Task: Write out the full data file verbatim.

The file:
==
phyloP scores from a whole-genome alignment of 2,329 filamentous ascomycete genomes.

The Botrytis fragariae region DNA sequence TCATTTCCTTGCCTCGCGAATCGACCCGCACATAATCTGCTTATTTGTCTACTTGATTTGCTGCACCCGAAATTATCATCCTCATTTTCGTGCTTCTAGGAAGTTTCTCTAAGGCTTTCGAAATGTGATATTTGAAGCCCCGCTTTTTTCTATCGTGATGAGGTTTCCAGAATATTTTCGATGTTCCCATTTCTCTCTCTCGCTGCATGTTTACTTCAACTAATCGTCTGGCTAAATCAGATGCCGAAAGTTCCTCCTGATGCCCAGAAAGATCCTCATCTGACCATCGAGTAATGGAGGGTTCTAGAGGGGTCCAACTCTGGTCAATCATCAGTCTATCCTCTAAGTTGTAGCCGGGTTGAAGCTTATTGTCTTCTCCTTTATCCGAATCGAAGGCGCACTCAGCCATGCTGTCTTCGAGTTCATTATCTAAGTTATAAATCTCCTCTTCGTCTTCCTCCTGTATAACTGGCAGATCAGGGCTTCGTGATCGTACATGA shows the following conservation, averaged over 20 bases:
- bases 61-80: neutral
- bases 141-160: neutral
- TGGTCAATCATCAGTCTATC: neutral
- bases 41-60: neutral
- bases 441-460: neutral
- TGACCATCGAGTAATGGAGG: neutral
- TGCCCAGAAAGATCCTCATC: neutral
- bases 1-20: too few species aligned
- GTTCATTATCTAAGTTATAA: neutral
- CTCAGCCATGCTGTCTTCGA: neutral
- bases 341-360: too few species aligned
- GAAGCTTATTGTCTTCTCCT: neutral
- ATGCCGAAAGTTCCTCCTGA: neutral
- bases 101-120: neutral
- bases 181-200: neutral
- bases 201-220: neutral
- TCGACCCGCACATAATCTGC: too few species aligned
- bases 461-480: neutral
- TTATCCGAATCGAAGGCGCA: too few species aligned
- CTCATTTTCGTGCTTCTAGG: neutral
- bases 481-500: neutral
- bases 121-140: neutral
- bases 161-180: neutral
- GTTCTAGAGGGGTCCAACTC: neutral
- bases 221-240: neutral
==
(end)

phyloP scores from a whole-genome alignment of 2,329 filamentous ascomycete genomes.

The Botrytis fragariae region DNA sequence TCATTTCCTTGCCTCGCGAATCGACCCGCACATAATCTGCTTATTTGTCTACTTGATTTGCTGCACCCGAAATTATCATCCTCATTTTCGTGCTTCTAGGAAGTTTCTCTAAGGCTTTCGAAATGTGATATTTGAAGCCCCGCTTTTTTCTATCGTGATGAGGTTTCCAGAATATTTTCGATGTTCCCATTTCTCTCTCTCGCTGCATGTTTACTTCAACTAATCGTCTGGCTAAATCAGATGCCGAAAGTTCCTCCTGATGCCCAGAAAGATCCTCATCTGACCATCGAGTAATGGAGGGTTCTAGAGGGGTCCAACTCTGGTCAATCATCAGTCTATCCTCTAAGTTGTAGCCGGGTTGAAGCTTATTGTCTTCTCCTTTATCCGAATCGAAGGCGCACTCAGCCATGCTGTCTTCGAGTTCATTATCTAAGTTATAAATCTCCTCTTCGTCTTCCTCCTGTATAACTGGCAGATCAGGGCTTCGTGATCGTACATGA shows the following conservation, averaged over 20 bases:
- bases 61-80: neutral
- bases 141-160: neutral
- TGGTCAATCATCAGTCTATC: neutral
- bases 41-60: neutral
- bases 441-460: neutral
- TGACCATCGAGTAATGGAGG: neutral
- TGCCCAGAAAGATCCTCATC: neutral
- bases 1-20: too few species aligned
- GTTCATTATCTAAGTTATAA: neutral
- CTCAGCCATGCTGTCTTCGA: neutral
- bases 341-360: too few species aligned
- GAAGCTTATTGTCTTCTCCT: neutral
- ATGCCGAAAGTTCCTCCTGA: neutral
- bases 101-120: neutral
- bases 181-200: neutral
- bases 201-220: neutral
- TCGACCCGCACATAATCTGC: too few species aligned
- bases 461-480: neutral
- TTATCCGAATCGAAGGCGCA: too few species aligned
- CTCATTTTCGTGCTTCTAGG: neutral
- bases 481-500: neutral
- bases 121-140: neutral
- bases 161-180: neutral
- GTTCTAGAGGGGTCCAACTC: neutral
- bases 221-240: neutral